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Two figures caught in an embrace, staring at one another. Their bright colors set them apart from the dark background and draw the eye in as they hold the pose. “Your Calling,” by Crimson Cook, depicts a muse of creativity leading an artist to pursue their craft. Cook is a longtime artist just recently starting to break into the Lansing scene. She uses acrylic paints to make haunting, yet beautiful creations full of vibrant colors and textures.
What exactly got you into drawing in the first place?
Actually, it was Japanese animation. At first, I was drawing just because it interested me. I was drawing animals and people and stuff, but once I got into Japanese animation, it really took off for me. The specific show was Yu Yu Hakusho which was on Toonami. I was over at a friend’s house and we happened to come in from playing outside and her older sister was watching it in the living room. I just loved the style so much.
Were the acrylic paints something you picked up along the way?
I used to get to spend every summer up in Cadillac with my grandparents and my grandma is into art. She happened to be painting a giant mural in their pool room and was using acrylics. She wound up giving me some of her paint to use when she was done with them. To me, it layers better and the colors are more vibrant. Especially being water-soluble or water-based, I can do stuff like add water to it to make different textures.
How did you come to the aesthetic that you used in “Your Calling”?
The skeletonizing isn’t specific to the painting, it’s more of just my style. I like to think that kind of visual imagery doesn’t have to be dark, it can be inspirational or light. Being darker doesn’t have to mean that it’s sad or anything. I’ve always been into Halloween and more morbid stuff. So I started experimenting with taking the basic shape of an animal and then adding the skeletonized pieces to it. So over time I just developed that style of mashing a real life thing and adding my own twist to it with the skeletonized pieces.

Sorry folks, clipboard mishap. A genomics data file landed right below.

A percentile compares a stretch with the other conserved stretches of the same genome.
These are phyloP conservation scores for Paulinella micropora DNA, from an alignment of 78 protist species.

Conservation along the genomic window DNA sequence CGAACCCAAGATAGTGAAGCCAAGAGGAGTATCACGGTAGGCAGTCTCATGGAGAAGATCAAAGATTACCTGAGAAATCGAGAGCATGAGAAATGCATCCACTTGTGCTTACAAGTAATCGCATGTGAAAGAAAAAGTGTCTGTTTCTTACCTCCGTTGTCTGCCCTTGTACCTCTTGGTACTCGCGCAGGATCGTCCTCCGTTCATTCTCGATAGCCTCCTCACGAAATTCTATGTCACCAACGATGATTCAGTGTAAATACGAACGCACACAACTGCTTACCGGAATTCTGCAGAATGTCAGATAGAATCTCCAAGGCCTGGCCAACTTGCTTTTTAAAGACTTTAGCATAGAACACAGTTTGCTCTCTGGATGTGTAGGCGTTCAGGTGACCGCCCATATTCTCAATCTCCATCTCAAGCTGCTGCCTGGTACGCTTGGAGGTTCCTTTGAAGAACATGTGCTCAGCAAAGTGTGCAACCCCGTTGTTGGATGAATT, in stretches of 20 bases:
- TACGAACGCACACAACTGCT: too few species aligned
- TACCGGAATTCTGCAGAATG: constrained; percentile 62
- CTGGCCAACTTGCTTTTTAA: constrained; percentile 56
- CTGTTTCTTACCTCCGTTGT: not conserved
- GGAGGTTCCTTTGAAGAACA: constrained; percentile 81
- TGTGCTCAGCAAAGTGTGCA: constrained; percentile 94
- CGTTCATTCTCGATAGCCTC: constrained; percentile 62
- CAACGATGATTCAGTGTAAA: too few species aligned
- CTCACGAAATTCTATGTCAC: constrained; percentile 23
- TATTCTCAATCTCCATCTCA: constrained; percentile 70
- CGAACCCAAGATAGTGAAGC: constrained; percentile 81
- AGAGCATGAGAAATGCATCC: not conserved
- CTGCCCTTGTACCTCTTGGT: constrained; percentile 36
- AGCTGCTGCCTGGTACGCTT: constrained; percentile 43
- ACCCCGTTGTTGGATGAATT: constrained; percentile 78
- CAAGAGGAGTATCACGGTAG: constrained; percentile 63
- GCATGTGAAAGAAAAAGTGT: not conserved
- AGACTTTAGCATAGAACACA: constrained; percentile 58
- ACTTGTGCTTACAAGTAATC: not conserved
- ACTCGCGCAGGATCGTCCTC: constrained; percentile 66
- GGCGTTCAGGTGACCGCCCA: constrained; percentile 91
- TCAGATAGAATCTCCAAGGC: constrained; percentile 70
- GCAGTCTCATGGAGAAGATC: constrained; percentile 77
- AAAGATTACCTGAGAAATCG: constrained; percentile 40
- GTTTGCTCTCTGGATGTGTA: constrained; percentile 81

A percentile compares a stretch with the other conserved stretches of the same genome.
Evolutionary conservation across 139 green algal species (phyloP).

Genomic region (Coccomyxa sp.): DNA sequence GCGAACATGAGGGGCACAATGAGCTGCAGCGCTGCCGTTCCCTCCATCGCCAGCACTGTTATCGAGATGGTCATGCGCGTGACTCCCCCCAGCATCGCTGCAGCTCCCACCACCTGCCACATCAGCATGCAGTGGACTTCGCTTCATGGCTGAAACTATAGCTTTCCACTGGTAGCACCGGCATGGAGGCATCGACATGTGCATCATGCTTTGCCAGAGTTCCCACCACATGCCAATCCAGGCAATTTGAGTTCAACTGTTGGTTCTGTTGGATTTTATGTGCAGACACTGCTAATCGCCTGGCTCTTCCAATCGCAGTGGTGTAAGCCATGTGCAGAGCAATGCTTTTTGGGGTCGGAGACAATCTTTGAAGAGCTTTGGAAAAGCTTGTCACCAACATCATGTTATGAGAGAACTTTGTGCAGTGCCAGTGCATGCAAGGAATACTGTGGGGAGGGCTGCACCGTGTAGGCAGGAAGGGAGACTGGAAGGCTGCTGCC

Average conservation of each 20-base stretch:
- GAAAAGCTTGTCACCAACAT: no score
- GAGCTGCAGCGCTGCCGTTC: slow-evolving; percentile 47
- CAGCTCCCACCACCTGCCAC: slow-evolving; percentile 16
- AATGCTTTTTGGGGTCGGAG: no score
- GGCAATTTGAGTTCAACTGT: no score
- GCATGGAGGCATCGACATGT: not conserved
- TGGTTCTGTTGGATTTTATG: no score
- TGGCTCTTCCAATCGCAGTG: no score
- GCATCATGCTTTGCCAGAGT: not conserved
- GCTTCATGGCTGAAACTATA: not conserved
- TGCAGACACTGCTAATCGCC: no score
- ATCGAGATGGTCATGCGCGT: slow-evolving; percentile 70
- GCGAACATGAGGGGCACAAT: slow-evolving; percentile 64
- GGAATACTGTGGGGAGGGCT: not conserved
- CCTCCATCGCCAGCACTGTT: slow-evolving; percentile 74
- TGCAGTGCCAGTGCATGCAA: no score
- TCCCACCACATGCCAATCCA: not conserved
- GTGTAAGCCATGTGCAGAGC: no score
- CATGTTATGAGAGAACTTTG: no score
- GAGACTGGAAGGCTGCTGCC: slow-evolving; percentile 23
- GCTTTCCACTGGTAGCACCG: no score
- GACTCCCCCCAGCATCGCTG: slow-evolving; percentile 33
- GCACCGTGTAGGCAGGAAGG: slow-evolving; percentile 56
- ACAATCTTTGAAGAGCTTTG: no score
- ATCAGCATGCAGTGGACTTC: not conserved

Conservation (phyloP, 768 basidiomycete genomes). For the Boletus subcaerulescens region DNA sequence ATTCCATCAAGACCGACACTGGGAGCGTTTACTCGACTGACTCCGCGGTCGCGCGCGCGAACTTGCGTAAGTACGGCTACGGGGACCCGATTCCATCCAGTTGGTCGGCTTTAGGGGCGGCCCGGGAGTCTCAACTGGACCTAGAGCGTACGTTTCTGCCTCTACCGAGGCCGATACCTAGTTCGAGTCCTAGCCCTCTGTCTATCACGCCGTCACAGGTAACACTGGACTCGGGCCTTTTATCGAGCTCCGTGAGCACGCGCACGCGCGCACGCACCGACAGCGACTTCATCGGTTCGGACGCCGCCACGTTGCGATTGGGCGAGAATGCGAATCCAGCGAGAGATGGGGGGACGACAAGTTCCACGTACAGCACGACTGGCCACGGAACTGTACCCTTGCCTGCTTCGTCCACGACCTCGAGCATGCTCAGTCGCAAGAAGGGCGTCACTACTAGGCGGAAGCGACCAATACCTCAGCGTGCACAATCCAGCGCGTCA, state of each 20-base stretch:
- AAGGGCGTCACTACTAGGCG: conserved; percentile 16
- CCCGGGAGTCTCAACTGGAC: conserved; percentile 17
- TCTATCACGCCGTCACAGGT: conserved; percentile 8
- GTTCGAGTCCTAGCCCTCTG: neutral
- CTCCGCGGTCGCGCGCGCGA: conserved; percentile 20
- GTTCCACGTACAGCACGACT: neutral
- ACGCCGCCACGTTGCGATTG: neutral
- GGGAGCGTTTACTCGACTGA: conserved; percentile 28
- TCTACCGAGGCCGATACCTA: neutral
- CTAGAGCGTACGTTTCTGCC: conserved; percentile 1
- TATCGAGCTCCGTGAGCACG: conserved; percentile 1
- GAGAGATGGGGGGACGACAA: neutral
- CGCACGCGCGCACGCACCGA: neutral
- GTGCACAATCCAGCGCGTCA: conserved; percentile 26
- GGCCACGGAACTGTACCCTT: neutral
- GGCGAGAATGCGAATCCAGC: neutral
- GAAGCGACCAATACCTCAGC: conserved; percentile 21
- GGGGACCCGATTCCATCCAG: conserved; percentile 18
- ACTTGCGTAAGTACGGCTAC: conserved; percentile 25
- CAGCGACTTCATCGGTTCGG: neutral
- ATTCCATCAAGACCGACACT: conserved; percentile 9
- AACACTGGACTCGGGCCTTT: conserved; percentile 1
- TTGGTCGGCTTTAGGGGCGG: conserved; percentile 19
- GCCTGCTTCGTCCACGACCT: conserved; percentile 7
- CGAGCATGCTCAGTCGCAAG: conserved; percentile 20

Did you ever have some support that was really influential to you in your earlier years of being an artist?
When I was at Grand Ledge High School, I had a teacher named Mrs. Thompson and she was always really into helping us. I always volunteered to do art club with her. In my senior year I wound up having three hours that I could take to do whatever I wanted, so I ended up taking art classes. She wound up letting me just be in her class and work on a project of my choice. So getting to spend a lot of time with her, she really encouraged us and she didn’t box me into one project. She let me choose what I wanted to do and kind of just guided me through it.
You can find Crimson’s work on Instagram with the handle as.seen.in.dreams. Her work is also available on Facebook and Etsy at AsSeenInDreams. If you want to see her work in person, she will be at the Arts Night Out in Old Town Sept. 6.